Post bloom disease management considerations

As of today, it is about 10% bloom at our Chardonnay plots. Since bud break was about 2 weeks ahead of a typical year, things are moving along as we would expect. Of course, bloom in VA almost always has to happen in rain…

As for bloom time disease management consideration, please refer to the previous post.

From this point on, 4 to 5 weeks will be a critical period for management of downy mildew, powdery mildew, and black rot. Please make sure to keep your vines covered. Once again, providing a protection is much better and easier than playing a catch-up, especially if it comes to grape disease management in VA.

You can use protective materials such as mancozeb, copper, and sulfur as your backbone, and add more specific (and often locally systemic) materials. Some of these materials have efficacy against multiple diseases (either by itself or through the combination of two materials). Examples are

  • DMI, aka SI (FRAC = 3), e.g., Rally, tebuconazole, Mettle, etc. Inspire super is a mixture of difenoconazole (FRAC 3) and cyprodinil (FRAC 9). 
  • QoI (aka strobilurins, Abound, Flint, etc., FRAC = 11), 
  • SDHI (Luna Experience (FRAC 7 + 3), Aprovia and Kenja (FRAC = 7), Pristine (FRAC 7 + 11), etc.) 

Other disease-specific materials include:

  • for Downy mildew: Revus and Forum (FRAC = 40), [note: Revus Top is a mixture of Revus and difenoconazole (FRAC = 3)], Zampro (FRAC 40 + 45), Ranman (FRAC = 21), Phosphites (aka Phos acid, Prophyt, Phostrol, etc., FRAC = 33), etc.
  • for Powdery mildew: Quintec (FRAC = 13), Vivando (FRAC = U8), Torino (FRAC = U6), etc.

Why am I listing all FRAC codes? Because it is very important for you to rotate these FRAC codes to avoid fungicide resistance development. Please do your best to limit the use of a FRAC code (with exceptions of FRAC codes start with M) to 2 times per season. 

Some people prefer to use captan as one of backbone materials. One thing you need to remember is that captan does not have much efficacy against black rot. Thus, if you use captan, you should mix with either FRAC 3 or 11 material for black rot management. Also, please remember that you cannot use captan with an oil because the combination will cause toxicity to grapevines.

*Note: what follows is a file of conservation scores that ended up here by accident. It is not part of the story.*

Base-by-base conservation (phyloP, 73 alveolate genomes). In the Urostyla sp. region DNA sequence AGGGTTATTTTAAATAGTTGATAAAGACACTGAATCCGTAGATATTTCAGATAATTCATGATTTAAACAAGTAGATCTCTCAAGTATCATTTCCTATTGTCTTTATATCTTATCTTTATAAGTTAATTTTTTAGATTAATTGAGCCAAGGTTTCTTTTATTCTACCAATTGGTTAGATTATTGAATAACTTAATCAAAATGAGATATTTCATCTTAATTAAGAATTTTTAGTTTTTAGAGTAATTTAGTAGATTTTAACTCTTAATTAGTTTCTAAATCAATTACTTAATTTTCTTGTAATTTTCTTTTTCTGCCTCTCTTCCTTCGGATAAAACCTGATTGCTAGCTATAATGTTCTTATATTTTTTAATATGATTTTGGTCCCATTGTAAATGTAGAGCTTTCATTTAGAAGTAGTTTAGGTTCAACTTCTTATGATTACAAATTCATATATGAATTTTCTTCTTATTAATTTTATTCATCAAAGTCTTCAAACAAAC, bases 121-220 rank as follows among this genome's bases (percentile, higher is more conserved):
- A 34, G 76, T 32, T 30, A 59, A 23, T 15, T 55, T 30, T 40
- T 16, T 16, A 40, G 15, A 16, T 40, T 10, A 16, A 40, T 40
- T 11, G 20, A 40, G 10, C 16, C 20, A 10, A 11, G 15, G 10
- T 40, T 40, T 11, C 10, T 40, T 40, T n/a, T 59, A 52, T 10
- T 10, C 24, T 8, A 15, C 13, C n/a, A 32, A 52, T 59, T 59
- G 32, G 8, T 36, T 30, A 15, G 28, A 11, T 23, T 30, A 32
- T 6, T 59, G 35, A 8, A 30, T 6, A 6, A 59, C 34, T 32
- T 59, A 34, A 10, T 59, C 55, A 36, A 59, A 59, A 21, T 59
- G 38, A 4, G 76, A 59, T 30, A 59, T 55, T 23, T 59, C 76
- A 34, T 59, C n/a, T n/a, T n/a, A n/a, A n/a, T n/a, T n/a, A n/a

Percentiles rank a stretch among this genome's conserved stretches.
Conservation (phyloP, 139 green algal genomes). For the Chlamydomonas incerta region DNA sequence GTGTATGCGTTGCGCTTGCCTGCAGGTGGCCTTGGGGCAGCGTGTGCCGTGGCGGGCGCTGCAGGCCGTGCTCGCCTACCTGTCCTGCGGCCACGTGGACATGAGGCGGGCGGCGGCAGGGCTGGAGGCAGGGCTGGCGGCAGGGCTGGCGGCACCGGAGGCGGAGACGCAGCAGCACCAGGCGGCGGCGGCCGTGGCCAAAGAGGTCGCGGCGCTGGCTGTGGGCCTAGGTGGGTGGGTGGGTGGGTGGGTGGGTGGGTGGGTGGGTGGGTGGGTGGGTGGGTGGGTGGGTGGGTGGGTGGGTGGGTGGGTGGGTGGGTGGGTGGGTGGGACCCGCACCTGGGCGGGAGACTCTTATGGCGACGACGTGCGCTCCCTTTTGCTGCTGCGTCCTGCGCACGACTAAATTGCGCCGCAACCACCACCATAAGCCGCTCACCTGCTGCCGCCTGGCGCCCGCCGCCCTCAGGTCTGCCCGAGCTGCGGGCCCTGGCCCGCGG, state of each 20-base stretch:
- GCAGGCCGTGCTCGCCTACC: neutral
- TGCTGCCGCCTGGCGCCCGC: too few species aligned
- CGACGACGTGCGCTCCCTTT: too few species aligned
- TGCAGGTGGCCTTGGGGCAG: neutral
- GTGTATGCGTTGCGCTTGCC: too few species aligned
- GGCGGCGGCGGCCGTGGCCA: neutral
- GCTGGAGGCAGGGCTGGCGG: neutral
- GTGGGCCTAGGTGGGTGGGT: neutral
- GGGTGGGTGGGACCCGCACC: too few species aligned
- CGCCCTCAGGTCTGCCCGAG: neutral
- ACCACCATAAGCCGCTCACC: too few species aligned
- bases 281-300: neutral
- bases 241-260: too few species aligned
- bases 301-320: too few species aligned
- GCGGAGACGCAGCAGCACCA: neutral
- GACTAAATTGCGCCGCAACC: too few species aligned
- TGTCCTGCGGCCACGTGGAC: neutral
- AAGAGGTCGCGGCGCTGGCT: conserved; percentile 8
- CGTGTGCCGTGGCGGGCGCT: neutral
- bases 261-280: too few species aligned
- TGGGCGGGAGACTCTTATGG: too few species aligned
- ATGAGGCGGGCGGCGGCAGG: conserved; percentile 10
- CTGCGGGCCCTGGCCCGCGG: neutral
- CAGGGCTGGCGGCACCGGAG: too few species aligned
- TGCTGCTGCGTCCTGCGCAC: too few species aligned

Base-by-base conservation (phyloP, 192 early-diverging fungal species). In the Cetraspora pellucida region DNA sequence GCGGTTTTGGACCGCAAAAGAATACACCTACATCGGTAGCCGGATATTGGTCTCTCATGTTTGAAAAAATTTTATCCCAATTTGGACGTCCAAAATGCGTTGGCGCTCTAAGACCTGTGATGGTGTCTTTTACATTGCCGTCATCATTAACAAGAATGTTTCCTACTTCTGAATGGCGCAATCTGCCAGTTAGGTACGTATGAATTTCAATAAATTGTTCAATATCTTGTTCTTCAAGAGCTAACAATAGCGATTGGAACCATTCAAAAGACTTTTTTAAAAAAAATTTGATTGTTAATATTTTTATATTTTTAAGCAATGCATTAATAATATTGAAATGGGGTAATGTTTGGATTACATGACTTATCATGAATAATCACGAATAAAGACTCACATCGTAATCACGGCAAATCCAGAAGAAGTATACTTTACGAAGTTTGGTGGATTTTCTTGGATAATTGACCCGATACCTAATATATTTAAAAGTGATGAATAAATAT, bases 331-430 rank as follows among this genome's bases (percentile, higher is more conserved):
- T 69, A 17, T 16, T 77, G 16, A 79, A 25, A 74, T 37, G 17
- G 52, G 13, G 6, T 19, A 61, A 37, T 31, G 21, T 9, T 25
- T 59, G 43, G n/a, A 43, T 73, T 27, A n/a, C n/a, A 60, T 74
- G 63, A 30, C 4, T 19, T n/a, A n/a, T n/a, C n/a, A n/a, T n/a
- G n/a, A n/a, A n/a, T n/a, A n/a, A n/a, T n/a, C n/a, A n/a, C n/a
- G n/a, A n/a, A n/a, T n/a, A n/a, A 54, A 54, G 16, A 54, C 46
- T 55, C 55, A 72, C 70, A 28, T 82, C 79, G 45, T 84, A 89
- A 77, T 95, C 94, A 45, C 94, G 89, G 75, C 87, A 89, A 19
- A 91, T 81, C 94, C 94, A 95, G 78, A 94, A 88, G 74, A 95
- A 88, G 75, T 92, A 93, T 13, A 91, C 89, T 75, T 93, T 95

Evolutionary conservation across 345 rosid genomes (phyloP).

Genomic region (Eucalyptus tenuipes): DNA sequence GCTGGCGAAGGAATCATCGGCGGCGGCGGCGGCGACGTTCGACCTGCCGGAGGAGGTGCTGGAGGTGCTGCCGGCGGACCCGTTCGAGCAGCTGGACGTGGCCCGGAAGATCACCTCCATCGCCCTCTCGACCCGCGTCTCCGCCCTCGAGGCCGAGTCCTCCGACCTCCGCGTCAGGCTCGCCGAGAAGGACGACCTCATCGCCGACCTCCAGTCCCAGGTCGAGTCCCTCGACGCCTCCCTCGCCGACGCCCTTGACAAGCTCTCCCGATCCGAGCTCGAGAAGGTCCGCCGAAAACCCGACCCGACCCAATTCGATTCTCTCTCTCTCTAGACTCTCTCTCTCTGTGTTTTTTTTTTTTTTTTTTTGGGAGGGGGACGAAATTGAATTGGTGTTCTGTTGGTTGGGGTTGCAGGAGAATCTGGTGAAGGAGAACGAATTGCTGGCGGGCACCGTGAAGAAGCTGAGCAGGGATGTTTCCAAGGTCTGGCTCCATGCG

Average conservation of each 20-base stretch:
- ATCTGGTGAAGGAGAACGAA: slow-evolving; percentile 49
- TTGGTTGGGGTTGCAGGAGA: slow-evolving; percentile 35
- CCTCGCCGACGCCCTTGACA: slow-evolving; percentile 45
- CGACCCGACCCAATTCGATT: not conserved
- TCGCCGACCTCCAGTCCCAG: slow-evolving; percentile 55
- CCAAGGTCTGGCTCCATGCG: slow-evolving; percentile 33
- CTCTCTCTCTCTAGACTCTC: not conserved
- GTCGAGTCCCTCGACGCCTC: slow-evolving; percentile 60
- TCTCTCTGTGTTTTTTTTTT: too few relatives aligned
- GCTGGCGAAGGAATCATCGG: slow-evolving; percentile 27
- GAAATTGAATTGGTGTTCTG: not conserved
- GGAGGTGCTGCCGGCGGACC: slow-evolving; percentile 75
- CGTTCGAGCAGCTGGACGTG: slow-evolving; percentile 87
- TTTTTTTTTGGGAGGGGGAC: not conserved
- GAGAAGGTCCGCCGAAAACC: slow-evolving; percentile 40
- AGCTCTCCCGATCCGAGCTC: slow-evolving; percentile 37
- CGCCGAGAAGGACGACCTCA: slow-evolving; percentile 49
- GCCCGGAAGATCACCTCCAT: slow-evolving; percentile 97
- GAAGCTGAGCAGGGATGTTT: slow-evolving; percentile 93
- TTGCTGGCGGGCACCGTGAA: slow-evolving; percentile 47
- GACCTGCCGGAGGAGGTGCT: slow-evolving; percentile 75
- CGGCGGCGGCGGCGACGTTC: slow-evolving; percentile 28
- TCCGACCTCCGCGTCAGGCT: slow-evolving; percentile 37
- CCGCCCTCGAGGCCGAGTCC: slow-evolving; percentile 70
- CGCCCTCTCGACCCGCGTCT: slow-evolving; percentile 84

Please refer to our pest management guides, which you can find on the right-hand side of this blog under “resources” for more information.

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This Post Has 2 Comments

  1. Mizuho, I ask myself this question every year. Reading the Pristine label, it states a 120 hr (5 day) REI for all cane-tying, cane-turning, or cane-girdling. Otherwise it is 12 hrs. Aside from differences in definition, when is a shoot a cane? Are we talking late season when the shoots have fully lignified? Using Pristine now, does this prevent me from returning to do shoot positioning, leaf pulling, and other canopy work for 120 hrs? Thanks!

  2. Hi There,
    Technically speaking shoots become canes when they are lignified. Thus, if you are very particular about the rule, all the activities listed on the label may not be applicable. However, there is reason(s) for the long REI, and thus, I feel that it is probably safer to follow the 5-day REI for other vineyard activities. (Unless the REI was set with a wrong reason, which can happen too!)

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